Ten years ago today, New York State passed the expanded Clean Indoor Air Act making all bars, restaurants and bowling alleys smoke-free. Thanks to this groundbreaking legislation, New Yorkers all across our State could enjoy a smoke-free night out with family or friends. Also, hospitality workers who had been forced to breathe in secondhand smoke during each shift could now go to work without endangering their health.
New York City’s smoke-free air law, which went into effect four months before the State’s, served as a model for localities, states, and even other nations around the globe.
In the decade since the City and State passed their laws, 35 U.S. states, more than 500 municipalities and 49 countries have passed smoke-free air legislation, affecting the lives of more than 1.2 billion people .
When the State law went into effect, the Empire State Restaurant and Tavern Association sued the state on behalf of the state’s restaurants and bar owners who were afraid they’d lose business and jobs. They were wrong.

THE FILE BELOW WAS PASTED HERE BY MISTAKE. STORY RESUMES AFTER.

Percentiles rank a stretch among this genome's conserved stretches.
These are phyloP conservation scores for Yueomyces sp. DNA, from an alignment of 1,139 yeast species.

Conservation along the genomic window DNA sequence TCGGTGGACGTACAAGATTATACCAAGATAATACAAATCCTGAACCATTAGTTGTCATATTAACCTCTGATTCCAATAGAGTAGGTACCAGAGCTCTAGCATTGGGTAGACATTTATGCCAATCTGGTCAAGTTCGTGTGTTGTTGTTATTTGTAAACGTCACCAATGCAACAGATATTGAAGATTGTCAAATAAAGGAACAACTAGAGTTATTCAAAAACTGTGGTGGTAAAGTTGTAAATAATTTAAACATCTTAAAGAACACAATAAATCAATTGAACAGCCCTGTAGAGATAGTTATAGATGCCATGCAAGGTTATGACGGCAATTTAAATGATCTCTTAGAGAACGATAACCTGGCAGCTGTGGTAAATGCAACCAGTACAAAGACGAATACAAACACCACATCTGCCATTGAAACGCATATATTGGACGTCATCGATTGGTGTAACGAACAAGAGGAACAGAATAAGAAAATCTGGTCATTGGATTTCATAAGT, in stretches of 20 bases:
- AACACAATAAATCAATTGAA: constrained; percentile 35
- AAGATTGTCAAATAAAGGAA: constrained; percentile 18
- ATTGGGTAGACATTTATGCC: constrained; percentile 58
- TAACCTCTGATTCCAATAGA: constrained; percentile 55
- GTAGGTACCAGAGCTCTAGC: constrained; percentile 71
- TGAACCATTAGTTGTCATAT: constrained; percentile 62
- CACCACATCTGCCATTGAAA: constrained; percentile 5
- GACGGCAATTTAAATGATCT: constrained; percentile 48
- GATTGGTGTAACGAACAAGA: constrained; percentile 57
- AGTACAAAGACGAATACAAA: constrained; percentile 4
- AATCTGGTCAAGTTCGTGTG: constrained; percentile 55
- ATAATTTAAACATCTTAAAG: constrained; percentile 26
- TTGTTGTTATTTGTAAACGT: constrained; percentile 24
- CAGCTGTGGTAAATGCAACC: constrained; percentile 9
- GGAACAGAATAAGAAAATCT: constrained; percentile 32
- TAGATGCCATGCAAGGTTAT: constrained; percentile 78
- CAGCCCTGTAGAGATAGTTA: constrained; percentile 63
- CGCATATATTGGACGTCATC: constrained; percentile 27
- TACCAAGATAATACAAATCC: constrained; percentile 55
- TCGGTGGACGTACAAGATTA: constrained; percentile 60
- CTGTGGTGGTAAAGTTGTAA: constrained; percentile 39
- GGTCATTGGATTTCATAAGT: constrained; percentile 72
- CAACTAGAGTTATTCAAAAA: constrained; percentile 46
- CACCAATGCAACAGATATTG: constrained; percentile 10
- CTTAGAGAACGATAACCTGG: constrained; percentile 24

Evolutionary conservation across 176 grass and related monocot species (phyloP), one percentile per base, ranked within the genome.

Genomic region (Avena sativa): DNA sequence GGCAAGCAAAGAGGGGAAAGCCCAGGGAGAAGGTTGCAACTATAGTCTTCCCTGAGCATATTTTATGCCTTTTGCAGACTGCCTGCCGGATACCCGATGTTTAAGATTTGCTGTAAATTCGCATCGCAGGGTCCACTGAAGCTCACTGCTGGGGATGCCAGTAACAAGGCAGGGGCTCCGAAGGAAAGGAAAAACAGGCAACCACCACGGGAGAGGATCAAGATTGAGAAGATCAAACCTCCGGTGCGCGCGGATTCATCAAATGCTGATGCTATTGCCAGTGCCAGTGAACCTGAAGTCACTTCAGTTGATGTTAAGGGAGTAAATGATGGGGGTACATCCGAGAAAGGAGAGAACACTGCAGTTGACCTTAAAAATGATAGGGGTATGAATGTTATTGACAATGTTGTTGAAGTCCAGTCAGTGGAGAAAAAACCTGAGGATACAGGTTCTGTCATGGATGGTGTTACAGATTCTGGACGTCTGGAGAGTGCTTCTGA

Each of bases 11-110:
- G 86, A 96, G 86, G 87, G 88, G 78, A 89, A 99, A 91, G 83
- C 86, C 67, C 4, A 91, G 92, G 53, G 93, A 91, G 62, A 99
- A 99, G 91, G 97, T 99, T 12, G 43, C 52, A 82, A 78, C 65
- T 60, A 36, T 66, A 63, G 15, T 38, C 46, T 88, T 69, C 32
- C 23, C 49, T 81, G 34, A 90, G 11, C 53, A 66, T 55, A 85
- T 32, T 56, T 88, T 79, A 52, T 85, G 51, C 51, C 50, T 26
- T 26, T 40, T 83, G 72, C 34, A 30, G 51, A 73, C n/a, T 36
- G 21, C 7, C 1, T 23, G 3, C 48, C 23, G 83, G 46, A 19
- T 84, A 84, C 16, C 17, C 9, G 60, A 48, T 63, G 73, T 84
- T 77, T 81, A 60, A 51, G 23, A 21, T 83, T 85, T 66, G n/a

Two years after the Clean Indoor Act went into effect, smoke-free bars and restaurants showed no loss in business. And patrons of smoke-free bars and restaurants said they would be slightly more likely to visit more often because of the law.
As part of a comprehensive tobacco control program that includes education, cessation services, hard-hitting media campaigns, and higher prices, bold and innovative public policies can positively change social norms around smoking.
New York State has a history of leading efforts that promote public health, and the Clean Indoor Air Act has been an unqualified public health success. Thanks to the Clean Indoor Act, New Yorkers across the State are breathing easier and living longer.